Easiest and Hardest Wood to Stain
Not all types of wood can hold stains well. Some kinds are so dense that it is nearly impossible to remove defects. However, deciding on the wood to stain is a matter of preference.
Below is a list of the easiest and hardest woods to stain, giving you ideas of what to choose the next time you decide to install a deck in your home.
Easiest to Stain
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These hardwoods are the easiest to stain because of their natural grain texture and large pores that can hold stains well. Their natural wood colors are versatile and can complement any concept, design, or style. However, these hardwoods can be a bit dated due to their inherent texture, but with the correct sanding techniques, they can make the wood stand out and give it a more modern look.
Hardest to Stain
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The grain structure of these hardwoods is porous, allowing more stains to penetrate the wood, resulting in a blotchy and discolored texture. Poplar wood, for example, is softwood that is very hard to stain and doesn't hold color very well. Some of these woods, such as cherry, are popular as furniture and cabinets, making staining more challenging and requiring professionals to master.
Types of Wood Stain
Wood stains, although thinner, work wonders on any wood, especially for landscaping your patio. There are several types of wood stains to help you choose the right kind of you wood you prefer for your deck. Stains are not a mix that works well for any wood it can come in contact with.
Here are some of the types of stains for kinds of wood of your choosing:
- Oil-based stains are the longest-lived stains and are more popular than other stains. It has an even finished, deep penetration and is very durable. However, oil-based stain takes longer to dry.
- Water-based stains use water instead of thinners capable of drying out stained wood. It is eco-friendly but has a low penetrating agent, therefore does not provide high protection against moisture and UV rays.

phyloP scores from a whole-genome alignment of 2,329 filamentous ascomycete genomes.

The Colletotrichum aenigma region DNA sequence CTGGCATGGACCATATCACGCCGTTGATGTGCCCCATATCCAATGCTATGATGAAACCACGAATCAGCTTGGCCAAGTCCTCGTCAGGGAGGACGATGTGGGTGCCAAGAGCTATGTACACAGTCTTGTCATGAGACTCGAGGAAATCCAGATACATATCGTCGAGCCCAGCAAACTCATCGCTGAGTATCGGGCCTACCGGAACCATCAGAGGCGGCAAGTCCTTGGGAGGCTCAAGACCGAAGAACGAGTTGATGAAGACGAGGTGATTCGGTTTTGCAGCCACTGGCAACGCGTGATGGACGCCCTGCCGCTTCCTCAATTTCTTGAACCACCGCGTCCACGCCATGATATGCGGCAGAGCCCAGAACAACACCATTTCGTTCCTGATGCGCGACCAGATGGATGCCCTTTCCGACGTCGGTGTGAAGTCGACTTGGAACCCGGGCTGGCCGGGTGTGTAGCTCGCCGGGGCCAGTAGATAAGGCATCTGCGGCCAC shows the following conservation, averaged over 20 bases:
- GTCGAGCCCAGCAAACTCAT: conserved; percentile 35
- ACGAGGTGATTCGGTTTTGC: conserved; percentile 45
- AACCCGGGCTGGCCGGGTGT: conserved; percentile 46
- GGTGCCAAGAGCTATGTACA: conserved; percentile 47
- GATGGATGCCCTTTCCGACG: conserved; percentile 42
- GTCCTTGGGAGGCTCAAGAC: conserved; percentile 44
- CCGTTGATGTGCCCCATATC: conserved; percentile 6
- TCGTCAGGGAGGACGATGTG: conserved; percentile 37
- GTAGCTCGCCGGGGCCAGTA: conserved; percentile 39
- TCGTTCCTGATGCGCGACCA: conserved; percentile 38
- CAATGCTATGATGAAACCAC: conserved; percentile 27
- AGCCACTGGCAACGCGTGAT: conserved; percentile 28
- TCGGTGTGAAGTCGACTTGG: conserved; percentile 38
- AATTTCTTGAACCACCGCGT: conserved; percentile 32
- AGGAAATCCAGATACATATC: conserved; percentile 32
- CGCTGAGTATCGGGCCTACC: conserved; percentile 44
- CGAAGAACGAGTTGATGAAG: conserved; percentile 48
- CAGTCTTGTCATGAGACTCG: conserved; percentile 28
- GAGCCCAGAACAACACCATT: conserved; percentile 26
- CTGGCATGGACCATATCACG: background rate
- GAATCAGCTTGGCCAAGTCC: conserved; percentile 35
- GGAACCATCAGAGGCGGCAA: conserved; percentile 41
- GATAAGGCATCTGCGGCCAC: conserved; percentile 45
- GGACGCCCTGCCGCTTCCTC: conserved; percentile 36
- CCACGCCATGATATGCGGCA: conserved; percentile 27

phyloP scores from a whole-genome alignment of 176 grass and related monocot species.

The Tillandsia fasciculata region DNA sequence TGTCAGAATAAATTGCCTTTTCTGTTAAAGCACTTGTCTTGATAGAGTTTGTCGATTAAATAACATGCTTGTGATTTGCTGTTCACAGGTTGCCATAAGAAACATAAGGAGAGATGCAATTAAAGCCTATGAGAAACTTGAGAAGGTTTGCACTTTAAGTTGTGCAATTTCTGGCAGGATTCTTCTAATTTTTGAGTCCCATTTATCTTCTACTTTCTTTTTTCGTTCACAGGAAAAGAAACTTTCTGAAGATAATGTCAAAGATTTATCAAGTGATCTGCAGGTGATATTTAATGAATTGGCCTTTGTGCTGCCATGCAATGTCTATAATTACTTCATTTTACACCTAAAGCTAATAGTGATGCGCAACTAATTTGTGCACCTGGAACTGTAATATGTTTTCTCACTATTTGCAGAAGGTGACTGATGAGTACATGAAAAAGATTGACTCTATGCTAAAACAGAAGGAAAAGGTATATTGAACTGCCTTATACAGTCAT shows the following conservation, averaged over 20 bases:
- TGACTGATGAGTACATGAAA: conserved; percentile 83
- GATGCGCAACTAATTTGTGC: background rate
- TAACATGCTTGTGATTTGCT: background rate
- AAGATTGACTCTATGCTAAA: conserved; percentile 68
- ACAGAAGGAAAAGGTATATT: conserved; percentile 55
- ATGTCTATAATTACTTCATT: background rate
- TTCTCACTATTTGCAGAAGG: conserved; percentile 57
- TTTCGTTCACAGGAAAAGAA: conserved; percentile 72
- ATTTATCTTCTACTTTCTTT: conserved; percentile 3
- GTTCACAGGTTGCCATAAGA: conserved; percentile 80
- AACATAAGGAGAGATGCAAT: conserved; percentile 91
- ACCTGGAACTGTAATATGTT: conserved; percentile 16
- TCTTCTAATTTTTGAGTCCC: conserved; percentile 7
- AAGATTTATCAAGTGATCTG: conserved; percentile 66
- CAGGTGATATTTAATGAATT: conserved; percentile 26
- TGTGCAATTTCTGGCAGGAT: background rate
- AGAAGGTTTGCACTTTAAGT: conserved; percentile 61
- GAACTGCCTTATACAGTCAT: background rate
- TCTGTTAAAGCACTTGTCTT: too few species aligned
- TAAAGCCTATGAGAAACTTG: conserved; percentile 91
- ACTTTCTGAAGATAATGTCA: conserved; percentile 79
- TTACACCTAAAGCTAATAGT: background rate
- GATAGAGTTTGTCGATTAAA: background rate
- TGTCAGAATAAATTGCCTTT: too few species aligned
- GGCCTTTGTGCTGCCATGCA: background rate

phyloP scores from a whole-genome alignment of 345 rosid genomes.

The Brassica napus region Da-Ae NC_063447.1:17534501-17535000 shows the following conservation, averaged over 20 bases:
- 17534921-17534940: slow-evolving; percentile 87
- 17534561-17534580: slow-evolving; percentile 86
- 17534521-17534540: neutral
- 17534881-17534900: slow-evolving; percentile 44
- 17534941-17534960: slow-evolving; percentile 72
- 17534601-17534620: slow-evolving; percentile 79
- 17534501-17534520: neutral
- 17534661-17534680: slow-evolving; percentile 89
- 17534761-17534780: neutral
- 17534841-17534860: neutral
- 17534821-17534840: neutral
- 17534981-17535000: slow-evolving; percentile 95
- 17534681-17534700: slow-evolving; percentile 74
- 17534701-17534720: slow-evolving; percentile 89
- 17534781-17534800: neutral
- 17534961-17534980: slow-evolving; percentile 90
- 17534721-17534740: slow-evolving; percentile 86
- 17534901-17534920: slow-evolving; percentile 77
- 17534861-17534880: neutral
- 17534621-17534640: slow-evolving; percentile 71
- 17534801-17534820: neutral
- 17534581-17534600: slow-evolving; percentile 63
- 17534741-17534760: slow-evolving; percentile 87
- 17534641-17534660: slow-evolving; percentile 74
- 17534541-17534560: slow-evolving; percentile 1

- Gel stain is recommended for hardwoods such as maple or cherry. Compared to water-based stains, they provide deep penetration into the wood with a porous texture and a consistent and even color.
- Metallic dye stains work best on bare wood. Known as non-grain stains, they maintain the deep color of stained wood.
- Lacquer is the most common wood stain on the market as it is available in many colors. It has an ultra-smooth finish, is very durable, and is a perfect material for professional-grade projects.
- Varnish stains are similar to oil-based stains; but dry more effortlessly and give the wood an even, natural look. These stains contain only varnish, but their protective coating is impervious to dust, dirt, and moisture.
Choosing the Right Stain
It matters what stain you use in your deck wood, as not all types of wood are suitable for staining. One factor in choosing a wood stain is the natural grain of the wood. All grains have a variety of specie, and these stains enable the wood's grain to pop out, maximizing its effect.
It is also ideal to know the undertones of your wood; so you can complement it with the right stain. What's more, know what types of wood absorb stain very well and what doesn't. Not all woods can hold stains; some absorb more, resulting in an uneven and discolored wood deck.
Wood stains can make or break your deck landscape. Knowing what tint to apply to your type of wood is beneficial in reducing cost and application in the process. Wood stains have the benefit of upgrading the landscape to modern.
However, the disadvantages are just as vital as the advantages of stained decks. It is instructive to think through this before considering options for staining your deck. It might be less expensive than painting the deck, but it becomes a liability if it doesn't stain well.